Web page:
The supernova that wasn't: A tale of three cosmic eruptions
In the mid-1800s, astronomers surveying the night sky in the Southern Hemisphere noticed something strange: Over the course of a few years, a previously inconspicuous star named Eta Carinae grew brighter and brighter, eventually outshining all other stars except Sirius, before fading again over the next decade, becoming too dim to be seen with the naked eye.
"Not quite," says Megan Kiminki, a doctoral student in the University of Arizona's Department of Astronomy and Steward Observatory. "Eta Carinae is what we call a supernova impostor. The star became very bright as it blew off a lot of material, but it was still there."
Indeed, in the mid-20th century Eta Carinae began to brighten again.
The aftermath of the "Great Eruption" of the mid-1800s, which is now readily visible through a small telescope if you happen to be in the Southern Hemisphere, made Eta Carinae a celebrity among objects in the universe known for their bizarre beauty. An hourglass-shaped, billowing cloud of glowing gas and dust enshrouds the star and its companion. Known as the Homunculus nebula, the cloud consists of stellar material hurled into space during the Great Eruption, drifting away at 2 million miles per hour.
By carefully analyzing images of Eta Carinae taken with NASA's Hubble Space Telescope, Kiminki and her team were surprised to discover that the Great Eruption was only the latest in a series of massive outbursts launched by the star system since the 13th century. Published in the journal Monthly Notices of the Royal Astronomical Society, the paper was co-authored by Nathan Smith, associate professor in the UA's Department of Astronomy, and Megan Reiter, who obtained her Ph.D. from the same department last year and is now a postdoctoral fellow at the University of Michigan.
The expansion rate of gas that was far outside the Homunculus indicated that it was moving slowly and must have been ejected centuries before the observed 19th-century brightening. In fact, the motions of the outer material point to two separate eruptions in the mid-13th and mid-16th centuries.
For scientists trying to piece together what makes star systems such as Eta Carinae tick, the findings are like the stereotypical smoking gun in a detective story.
Although the glowing gases of the Homunculus nebula prevent astronomers from getting a clear look at what's inside, they have figured out that Eta Carinae is a binary system of two very massive stars that orbit each other every 5.5 years. Both are much bigger than our sun and at least one of them is nearing the end of its life.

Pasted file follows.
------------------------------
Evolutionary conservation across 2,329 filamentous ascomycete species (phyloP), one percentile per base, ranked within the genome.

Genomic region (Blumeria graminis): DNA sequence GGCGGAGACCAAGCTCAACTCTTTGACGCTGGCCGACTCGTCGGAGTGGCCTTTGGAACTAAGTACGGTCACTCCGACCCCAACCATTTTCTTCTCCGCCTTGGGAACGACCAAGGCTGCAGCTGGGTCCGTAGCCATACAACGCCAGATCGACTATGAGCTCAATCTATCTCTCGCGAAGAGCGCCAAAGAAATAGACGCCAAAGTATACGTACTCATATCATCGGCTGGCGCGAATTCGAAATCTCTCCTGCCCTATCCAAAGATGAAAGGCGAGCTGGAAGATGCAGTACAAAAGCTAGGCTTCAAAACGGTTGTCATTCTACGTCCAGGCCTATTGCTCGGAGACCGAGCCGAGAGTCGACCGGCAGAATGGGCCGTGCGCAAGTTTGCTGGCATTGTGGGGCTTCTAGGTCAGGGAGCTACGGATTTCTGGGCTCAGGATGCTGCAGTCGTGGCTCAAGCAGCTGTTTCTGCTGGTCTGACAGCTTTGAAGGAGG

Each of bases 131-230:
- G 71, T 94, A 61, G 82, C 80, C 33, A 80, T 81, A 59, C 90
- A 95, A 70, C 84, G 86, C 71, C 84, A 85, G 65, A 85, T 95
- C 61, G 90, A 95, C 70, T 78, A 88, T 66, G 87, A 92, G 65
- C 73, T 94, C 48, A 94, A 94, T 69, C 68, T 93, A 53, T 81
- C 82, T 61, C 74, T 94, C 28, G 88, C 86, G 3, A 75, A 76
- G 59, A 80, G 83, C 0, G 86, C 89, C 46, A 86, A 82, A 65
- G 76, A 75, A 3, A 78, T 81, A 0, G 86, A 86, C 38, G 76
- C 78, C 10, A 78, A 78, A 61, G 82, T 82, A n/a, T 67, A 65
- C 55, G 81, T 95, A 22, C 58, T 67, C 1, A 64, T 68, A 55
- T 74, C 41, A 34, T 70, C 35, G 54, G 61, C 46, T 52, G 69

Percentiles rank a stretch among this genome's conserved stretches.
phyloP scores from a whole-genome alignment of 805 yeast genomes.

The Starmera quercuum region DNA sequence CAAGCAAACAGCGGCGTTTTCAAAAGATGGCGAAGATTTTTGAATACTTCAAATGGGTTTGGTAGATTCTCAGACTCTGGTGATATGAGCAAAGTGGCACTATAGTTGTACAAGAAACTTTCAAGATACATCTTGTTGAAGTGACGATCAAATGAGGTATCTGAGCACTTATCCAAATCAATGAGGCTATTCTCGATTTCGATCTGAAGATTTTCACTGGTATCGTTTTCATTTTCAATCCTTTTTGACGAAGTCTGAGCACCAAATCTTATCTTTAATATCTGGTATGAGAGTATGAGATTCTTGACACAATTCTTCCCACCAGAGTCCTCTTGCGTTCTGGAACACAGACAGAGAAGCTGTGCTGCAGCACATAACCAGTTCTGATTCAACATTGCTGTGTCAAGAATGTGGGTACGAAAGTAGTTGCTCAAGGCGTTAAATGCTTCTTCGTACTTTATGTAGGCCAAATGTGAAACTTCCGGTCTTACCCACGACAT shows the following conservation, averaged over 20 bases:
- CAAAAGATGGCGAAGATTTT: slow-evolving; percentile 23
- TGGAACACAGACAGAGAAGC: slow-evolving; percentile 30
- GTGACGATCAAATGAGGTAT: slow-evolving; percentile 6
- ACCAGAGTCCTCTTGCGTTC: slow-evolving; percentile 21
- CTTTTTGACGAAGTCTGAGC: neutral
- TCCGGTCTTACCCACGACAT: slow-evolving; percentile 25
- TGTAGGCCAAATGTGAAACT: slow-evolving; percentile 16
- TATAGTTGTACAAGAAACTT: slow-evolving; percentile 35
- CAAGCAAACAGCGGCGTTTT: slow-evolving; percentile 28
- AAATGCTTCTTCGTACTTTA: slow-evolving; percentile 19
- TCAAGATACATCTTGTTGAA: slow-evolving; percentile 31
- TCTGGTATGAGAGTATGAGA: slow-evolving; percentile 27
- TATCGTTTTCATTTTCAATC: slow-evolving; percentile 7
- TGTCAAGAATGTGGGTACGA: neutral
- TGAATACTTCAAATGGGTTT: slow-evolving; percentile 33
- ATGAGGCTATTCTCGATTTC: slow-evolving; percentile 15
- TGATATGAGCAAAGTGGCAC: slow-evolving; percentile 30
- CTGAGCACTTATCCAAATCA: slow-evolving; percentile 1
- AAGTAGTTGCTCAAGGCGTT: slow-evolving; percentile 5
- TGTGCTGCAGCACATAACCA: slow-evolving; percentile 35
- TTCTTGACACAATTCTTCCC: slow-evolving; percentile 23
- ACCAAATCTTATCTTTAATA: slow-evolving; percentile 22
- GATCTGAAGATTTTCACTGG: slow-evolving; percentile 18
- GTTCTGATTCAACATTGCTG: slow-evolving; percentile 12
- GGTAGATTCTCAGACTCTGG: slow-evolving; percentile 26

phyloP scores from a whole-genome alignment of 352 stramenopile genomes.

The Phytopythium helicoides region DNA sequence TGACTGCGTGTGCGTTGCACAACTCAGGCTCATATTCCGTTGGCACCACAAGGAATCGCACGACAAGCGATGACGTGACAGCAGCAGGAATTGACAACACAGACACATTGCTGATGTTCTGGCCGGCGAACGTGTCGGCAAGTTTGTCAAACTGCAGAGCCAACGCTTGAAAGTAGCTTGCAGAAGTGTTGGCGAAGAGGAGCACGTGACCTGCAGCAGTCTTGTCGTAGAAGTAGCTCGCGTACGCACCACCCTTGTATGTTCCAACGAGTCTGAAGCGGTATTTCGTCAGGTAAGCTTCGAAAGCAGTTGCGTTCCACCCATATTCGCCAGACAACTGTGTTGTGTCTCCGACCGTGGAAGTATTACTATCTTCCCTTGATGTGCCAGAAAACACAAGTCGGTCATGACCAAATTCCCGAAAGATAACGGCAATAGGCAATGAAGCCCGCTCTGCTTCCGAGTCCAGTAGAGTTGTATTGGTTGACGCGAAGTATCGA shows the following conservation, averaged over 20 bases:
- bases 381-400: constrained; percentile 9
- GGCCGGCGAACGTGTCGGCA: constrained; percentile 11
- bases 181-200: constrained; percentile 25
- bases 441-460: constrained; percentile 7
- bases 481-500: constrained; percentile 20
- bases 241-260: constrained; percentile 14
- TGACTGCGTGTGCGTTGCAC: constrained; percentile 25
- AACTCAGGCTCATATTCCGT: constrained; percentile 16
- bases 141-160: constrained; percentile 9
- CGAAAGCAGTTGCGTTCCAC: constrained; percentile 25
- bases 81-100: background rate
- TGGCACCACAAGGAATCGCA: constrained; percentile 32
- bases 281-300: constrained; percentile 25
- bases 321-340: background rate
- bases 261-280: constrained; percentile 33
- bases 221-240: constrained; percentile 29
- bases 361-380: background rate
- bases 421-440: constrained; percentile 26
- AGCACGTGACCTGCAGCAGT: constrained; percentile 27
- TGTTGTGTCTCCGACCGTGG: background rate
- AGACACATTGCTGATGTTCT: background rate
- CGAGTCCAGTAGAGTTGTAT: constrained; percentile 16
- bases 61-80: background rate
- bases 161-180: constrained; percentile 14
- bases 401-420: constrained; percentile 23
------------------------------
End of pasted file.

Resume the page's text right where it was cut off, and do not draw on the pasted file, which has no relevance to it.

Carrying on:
"These are very large stars that appear very volatile, even when they're not blowing off nebulae," Kiminki says. "They have a dense core and very fluffy envelopes. If you replaced our sun by the larger of the two, which has about 90-100 solar masses, it could very well extend into the orbit of Mars."
Because the Homunculus nebula is such an iconic and visually stunning object, it has been a popular target of astronomical observations. A total of eight images, taken over the course of two decades with Hubble, turned out to be a treasure trove for Kiminki and her co-authors.
The original goal of the team's observing program was to measure proper motions of stars and protostellar jets -- fast streams of matter ejected by young stars during formation -- in the Carina Nebula, but the same data also provided a powerful way to measure the motion of debris ejected by Eta Carinae itself.
"As I was aligning the images, I noticed that the one that Eta Carinae in it was more difficult to align," Kiminki says. "We can only use objects as alignment points that aren't moving, and I thought, 'Wow, a lot of this stuff is really moving.' And then we decided to take a closer look."
In addition to having a separate origin in time, the older material also showed a very different geometry from the Homunculus, where material was ejected out from the star's poles and appears symmetric about its rotation axis.
"We found one of the prior eruptions was similarly symmetric, but at a totally different angle from the axis of the Great Eruption," Kiminki explains. "Even more surprising was that the oldest eruption was very one-sided, suggesting two stars were involved, because it would be very unlikely for one star to blow material out toward just one side."
Though perplexing, the findings are a big step forward for astronomers trying to understand what causes the frequent outbursts.
"We don't really know what's going on with Eta Carinae," Kiminki says. "But knowing that Eta Carinae erupted at least three times tells us that whatever causes those eruptions must be a recurring process, because it wouldn't be very likely that each eruption is caused by a different mechanism."
"Even though we still have not figured out the underlying physical mechanism that caused the 19th-century eruption, we now know that it isn't a one-time event," Smith says. "That makes it harder to understand, but it is also a critical piece of the puzzle of how very massive stars die. Stars like Eta Carinae apparently refuse to go quietly into the night."
Eta Carinae's eruptions provide unique insights into the last unstable phases of a very massive star's life. Researchers who study supernovae have identified a subclass of supernova explosions that appear to suffer violent eruptions shortly before they finally explode. Smith notes that Eta Carinae might be our nearest example of this.
Because it takes light 7,000 years to travel from Eta Carinae to Earth, much could have happened in the meantime, Kiminki says. "Eta Carinae may have gone supernova by now, and we wouldn't know until 7,000 years from now."
Author: Daniel Stolte | Source: University of Arizona [September 02, 2016]